February has arrived and it is and has been cold, and no doubt you're eagerly envisioning and awaiting springtime and planning what work you'll do to invigorate the solid earth and wake up your property for the growing season. In fact, you may even see a few buds during warmer days (and if you do, cover them and protect them). None of the above foresight is a mistake, but ignoring the benefits of winter gardening and preparation just might be. This being said, below are some mid-winter basics to get an early jump on the spring.
* How are your tools? Steady use and overuse during the growing season, and laying on the ground or propped against a wall for storage during colder months = unusable rusty tools. Okay, maybe not literally rusty, but check out your tools and make sure all are ready for use, you'll need them soon. Clean them off, sharpen dull blades, and replace what needs to be replaced. You'll be glad you did, and not just to render them operational. Using tools that are in bad shape could cause injury.
* Order your year-round seeds now. Yes, year-round. Early purchase means more to choose from, there may be bonuses and discounts available, and shopping time is saved (one trip instead of two or more).
* If the winter has been a dry one (aka low snowfall, especially), irrigate your garden area. If there are restrictions that must be followed in your area, adhere to them, but water your garden bed and lawn as well as you can.
* Start thinking about replacing your mulch.
Okay, now to your shrubs and soil
* The key word right now, of course, is preparation, and sometimes that means paring away dead branches and other former growth from outdoor plants and shrubs. The expectations here are plants and trees that will soon blossom. Be careful: cutting the wrong thing will eliminate the bloom in spring. Forsythia is one shrub that should be pruned later in the season. Also, when pruning bear in mind that the process is not only to remove dormancy but also for proper plant air circulation and reception of sunlight.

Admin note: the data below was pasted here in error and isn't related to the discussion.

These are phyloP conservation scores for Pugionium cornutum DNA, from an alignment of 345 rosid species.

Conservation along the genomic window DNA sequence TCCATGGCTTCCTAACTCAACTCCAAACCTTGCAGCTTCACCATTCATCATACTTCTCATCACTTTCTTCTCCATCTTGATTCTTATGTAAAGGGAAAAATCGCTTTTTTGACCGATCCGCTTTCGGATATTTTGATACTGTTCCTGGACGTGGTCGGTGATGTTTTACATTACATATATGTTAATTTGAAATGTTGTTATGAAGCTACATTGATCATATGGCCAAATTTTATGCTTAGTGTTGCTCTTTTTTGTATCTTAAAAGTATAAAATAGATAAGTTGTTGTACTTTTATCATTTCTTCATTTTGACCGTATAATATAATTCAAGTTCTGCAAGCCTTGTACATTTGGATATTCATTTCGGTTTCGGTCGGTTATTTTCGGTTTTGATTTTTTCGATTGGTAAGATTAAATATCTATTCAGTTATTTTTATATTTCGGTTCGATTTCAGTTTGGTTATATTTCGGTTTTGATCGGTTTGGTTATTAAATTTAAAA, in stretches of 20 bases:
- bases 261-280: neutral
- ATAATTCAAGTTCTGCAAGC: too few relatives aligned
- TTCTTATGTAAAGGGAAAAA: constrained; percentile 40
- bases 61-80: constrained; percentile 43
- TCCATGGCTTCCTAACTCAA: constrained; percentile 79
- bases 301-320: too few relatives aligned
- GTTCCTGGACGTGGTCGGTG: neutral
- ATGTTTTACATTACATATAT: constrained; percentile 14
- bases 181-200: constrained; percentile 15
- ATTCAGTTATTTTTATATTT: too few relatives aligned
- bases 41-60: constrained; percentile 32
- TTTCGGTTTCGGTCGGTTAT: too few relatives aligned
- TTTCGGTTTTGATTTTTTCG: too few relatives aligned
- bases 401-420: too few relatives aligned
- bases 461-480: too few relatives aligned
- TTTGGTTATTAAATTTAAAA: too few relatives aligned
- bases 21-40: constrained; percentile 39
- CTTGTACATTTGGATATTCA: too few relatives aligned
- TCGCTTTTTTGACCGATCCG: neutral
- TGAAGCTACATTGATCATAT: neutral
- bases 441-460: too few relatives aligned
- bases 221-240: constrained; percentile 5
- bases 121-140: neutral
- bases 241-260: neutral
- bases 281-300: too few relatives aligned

* Transplant and feed deciduous shrubs and trees, maybe even placing fresh mulch around the base. Fertilization would be wise here as well, especially for Azaleas, Rhododendrons, Conifers, and Evergreens. Read instructions carefully on the package. There are different types of fertillizer for a variety of shrubs and trees.
* Plant seeds and vegetables so they'll be ripe and ready for the season, but do so under covering to protect the planting from the still what-should-be-harsh climates of winter.
What to plant
* If you're growing vegetables, the list of eligibles may be bigger than you think. Broccoli, lettuce, onions, peppers and tomatoes are a go, and so are fresh herbs like basil and oregano. For the tomatoes and peppers, you may wish to plant initially indoors and, when the weather warms, move what has grown to an outside spot you've reserved just for them. Also, blackberries, raspberries and strawberries are a good bet for planning outdoors. Eliminate any canes from last year and start fresh.
* As for plants, the bulbs you plant will bear summer and fall blossom. Perennials include canna, spider and white calla lilies, gladiolas and more. From seeds, you can start both in and outdoors and popular choices here includes chrysathemums and delphiniums. If planting annuals, start seeding in February and see them bloom in April or May. Soil conditions is very important. If solid, plant inside first and transplant when thaw occurs. Carnations, marigolds, larkspurs should be high on your list.
Aesthetics and extras
* Begin to repair and paint window boxes.
* If you've been feeding birds or wish to start, continue feeding them or start anew by buying a feeder. A birdhouse is optional, but it would be a nice addition. Birds bring a little color and activity to your placid parcel of land and, perhaps more importantly, will feed on insects prior to insects feeding on your veggies and plants, which would negate your hard work.
* February does have an occasional warm day, so be prepared to head outside if need be.
Your prosperous garden a few weeks hence will thank you!